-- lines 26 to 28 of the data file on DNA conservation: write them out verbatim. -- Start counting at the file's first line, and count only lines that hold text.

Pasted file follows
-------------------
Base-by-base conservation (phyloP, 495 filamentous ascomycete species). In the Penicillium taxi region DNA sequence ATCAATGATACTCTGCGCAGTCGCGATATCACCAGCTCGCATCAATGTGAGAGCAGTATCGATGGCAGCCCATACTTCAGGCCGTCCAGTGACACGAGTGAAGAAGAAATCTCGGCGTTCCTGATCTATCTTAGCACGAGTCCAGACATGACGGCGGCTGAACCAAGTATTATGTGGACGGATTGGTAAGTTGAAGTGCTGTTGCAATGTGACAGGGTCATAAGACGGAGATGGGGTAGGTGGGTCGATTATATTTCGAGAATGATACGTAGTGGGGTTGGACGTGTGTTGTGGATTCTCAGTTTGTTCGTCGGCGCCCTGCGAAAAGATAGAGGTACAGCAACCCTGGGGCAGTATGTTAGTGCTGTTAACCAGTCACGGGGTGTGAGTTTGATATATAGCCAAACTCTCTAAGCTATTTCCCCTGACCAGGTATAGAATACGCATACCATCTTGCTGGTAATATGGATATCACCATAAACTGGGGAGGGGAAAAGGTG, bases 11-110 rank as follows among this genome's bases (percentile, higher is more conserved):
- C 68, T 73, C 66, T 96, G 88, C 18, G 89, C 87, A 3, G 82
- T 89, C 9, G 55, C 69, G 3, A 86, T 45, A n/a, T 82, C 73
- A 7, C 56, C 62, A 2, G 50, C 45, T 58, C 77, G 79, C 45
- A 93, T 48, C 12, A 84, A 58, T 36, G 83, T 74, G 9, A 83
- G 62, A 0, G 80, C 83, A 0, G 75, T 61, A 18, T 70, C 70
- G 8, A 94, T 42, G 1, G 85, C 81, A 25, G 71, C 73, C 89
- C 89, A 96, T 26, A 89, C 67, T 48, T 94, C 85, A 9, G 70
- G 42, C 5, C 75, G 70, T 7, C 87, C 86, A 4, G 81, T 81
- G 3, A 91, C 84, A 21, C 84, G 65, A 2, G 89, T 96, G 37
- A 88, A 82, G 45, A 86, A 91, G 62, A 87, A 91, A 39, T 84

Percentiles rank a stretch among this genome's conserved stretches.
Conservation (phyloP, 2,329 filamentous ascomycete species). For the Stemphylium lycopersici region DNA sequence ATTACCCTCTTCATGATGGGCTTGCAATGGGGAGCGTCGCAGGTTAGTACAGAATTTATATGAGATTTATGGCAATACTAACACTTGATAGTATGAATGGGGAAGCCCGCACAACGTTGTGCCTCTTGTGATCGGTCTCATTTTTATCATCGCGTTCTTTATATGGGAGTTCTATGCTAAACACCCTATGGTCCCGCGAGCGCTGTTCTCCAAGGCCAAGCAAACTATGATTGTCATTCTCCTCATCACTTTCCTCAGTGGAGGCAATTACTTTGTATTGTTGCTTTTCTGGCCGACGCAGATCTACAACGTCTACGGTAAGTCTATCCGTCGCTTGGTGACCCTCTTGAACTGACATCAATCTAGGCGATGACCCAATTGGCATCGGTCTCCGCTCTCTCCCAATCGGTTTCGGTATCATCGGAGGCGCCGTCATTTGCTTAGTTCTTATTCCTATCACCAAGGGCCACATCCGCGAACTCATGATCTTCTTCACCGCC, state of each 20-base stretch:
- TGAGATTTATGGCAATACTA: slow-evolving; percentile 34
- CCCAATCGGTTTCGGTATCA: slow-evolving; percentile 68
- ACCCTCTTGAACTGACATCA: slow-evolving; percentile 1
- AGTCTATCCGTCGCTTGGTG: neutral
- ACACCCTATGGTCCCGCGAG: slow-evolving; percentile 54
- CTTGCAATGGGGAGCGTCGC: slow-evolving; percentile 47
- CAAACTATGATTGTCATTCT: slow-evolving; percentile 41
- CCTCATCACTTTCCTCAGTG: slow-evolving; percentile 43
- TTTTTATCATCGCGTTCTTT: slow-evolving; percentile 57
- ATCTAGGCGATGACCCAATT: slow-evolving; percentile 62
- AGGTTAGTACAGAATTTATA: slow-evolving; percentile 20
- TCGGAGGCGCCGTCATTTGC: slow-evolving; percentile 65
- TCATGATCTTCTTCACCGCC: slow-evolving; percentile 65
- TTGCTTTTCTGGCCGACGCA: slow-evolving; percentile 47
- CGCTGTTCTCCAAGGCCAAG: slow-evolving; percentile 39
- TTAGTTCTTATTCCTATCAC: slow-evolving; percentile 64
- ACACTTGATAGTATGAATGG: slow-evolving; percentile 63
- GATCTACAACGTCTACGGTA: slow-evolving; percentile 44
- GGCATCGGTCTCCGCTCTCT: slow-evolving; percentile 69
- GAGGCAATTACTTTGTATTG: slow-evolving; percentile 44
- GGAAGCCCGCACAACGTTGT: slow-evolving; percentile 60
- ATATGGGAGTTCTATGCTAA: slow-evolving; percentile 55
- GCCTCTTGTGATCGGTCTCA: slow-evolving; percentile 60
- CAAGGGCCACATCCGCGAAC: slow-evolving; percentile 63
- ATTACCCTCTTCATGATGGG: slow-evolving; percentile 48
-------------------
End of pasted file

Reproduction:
- TCATGATCTTCTTCACCGCC: slow-evolving; percentile 65
- TTGCTTTTCTGGCCGACGCA: slow-evolving; percentile 47
- CGCTGTTCTCCAAGGCCAAG: slow-evolving; percentile 39